A poignant romantic drama examines the life of gay 26 year old, ex-monk, school teacher living in Manhattan. When he meets a man at a gay bar, they connect and are soon living together. Unfortunately their views on monogamy don't match.
Fifteen-year-old Beni falls in love with Fögi, a singer in a Rock band. As Fögi seduces him, Beni is willing to follow him where ever he takes him. But Fögi is a drug addict and pulls Beni ... See full summary »
Urs Peter Halter
Set in modern day Buenos Aires, the film centers around a relationship between two emotionally crippled roommates. Adrian LeDuc is a lonely sociopath who is forced to rent his insane ... See full summary »
Working class and middle-upper class worlds come together in this interesting look at class conflict within the gay world from the German director Reiner Werner Fassbinder. Fassbinder plays... See full summary »
Rainer Werner Fassbinder
Rainer Werner Fassbinder,
The Long Day Closes is the story of eleven-year-old "Bud." A sad and lonely boy, Bud struggles through his days. With cinema as his main source of solace, he haunts the local movie-house. ... See full summary »
Sebastien is a small town boy who moves to Paris and begins to explore the gay night life there. When a friend from back home calls to announce he's coming to Paris, Sebastien confronts some unrequited feelings.
Oscar-nominated director Bruce Beresford (Driving Miss Daisy, Tender Mercies) crafts a tender coming-of-age tale that introduces one of Australian literature's most beloved characters to ... See full summary »
He slept with Sal Mineo, was photographed by Andy Warhol, and he was lusted after by millions of men around the world. Model, photographer, filmmaker, clothing designer, and porn icon Peter Berlin is his own greatest creation. Berlin is front and center in this bio documentary from director Jim Tushinski, and featuring interviews with director John Waters, novelist Armistead Maupin, 70s porn Director Wakefield Poole and more, all with Berlin as the subject. This intimate film reveals the legendary man with the white saran wrapped pants, undersized leather vests, and Dutch-boy haircut. Written by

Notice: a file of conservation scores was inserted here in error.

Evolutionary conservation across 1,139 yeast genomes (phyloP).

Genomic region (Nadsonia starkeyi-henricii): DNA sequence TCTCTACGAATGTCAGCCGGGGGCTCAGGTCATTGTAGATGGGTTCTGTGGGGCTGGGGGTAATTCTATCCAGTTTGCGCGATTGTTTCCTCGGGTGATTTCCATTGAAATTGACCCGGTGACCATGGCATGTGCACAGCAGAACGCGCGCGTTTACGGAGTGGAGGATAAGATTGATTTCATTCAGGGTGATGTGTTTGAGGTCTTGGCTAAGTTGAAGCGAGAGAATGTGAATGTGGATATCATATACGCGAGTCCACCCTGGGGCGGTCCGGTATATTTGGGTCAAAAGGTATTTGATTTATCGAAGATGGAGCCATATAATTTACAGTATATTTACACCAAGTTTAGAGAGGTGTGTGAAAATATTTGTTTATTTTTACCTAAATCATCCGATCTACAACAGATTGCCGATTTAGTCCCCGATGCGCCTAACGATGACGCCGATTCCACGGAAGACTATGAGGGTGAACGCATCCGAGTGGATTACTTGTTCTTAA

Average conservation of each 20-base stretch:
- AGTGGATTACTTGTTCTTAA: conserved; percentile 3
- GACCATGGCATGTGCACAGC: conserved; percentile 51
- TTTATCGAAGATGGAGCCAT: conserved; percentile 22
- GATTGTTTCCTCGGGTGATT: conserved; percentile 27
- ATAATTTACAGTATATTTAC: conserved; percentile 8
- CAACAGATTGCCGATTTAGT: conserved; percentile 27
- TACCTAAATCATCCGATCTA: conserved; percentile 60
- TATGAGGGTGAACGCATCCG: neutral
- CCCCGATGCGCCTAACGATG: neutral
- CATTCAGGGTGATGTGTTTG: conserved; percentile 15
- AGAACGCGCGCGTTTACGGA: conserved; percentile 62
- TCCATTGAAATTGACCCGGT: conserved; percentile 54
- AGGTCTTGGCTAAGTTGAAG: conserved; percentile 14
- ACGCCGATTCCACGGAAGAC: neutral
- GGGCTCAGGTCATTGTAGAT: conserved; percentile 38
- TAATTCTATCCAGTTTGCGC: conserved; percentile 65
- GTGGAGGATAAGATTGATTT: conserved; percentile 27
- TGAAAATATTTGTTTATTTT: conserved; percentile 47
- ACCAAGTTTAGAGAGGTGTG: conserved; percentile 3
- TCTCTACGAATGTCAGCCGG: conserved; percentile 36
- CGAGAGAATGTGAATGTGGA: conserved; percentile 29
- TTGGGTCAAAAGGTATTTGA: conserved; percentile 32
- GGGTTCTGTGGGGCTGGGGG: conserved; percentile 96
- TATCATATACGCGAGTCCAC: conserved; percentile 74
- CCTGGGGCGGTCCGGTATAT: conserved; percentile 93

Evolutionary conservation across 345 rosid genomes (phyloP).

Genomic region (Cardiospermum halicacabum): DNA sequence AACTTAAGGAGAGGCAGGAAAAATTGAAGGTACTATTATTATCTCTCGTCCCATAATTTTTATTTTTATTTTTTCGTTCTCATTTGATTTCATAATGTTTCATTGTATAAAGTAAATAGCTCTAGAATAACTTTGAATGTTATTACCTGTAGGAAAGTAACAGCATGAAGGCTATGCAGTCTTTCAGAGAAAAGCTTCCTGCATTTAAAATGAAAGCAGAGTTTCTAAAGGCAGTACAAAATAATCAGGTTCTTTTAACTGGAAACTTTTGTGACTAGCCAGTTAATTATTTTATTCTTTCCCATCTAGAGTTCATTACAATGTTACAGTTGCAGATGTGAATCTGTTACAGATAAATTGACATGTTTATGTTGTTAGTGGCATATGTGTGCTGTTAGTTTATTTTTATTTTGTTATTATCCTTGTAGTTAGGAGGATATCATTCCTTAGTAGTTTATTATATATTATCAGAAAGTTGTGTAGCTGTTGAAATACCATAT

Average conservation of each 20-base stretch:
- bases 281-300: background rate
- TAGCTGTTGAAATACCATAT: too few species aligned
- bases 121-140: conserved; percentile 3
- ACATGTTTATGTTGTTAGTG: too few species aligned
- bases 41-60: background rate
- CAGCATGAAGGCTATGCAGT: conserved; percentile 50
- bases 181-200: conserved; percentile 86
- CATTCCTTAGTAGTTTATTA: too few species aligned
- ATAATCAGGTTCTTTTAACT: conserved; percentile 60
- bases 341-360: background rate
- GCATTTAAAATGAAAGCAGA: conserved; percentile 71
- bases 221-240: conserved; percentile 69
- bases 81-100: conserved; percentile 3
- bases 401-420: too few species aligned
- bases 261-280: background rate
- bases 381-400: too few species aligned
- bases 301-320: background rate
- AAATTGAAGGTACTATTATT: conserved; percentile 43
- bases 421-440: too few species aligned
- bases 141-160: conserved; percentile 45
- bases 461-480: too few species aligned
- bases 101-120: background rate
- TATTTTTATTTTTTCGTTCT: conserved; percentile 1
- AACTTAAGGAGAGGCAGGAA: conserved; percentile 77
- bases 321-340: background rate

When showing the black and white still photo of young Peter with his parents and brother, the camera pans up and focuses in on Peter's brother, not Peter himself. Peter is actually the boy on the far right of the screen. See more »
I caught a festival screening of THAT MAN PETER BERLIN with really no knowledge of him or his place in either queer or porn history. I was drawn by the Garbo aspect of his life; basically walking away from a film 'career'(such as it was) and onto the streets of San Francisco, where sightings of him evoke the kind of response one heard about the Swedish Sphynx in New York. Apparently well off financially (or maybe just thrifty) his story is never tipped to the tragic, nor is it ever truly comic. What WAS incredible was to see icons I admire,John Waters and Armistead Maupin, have the same sort of giddiness towards spotting Berlin that I might have towards spotting them(although that doesn't happen in my town). As for the film, the pace moved swiftly and succinctly, and the color of the 70's footage was spectacular. I felt the filmmakers presented the facts, but ultimately lets the viewer judge Peter Berlin and draw our own conclusion; is he crazy, or merely the quaint and eccentric archetype you'd expect to find in San Francisco? Was he ahead of his time, or an aspect of a time we're just re-discovering? The footage of 'vintage' Peter(in that glorious color) interspersed with Peter today were not as jarring or 'Norma Desmond-y' as you might fear,and in that respect the film never fell into either camp celebration or spiteful mockery, which I found refreshing. Considering so many men of Peter's era were lost to the AIDS crisis, THAT MAN is an 'essential': a filmed document of a time in queer history nearly lost. We should be thankful this story has been recorded.
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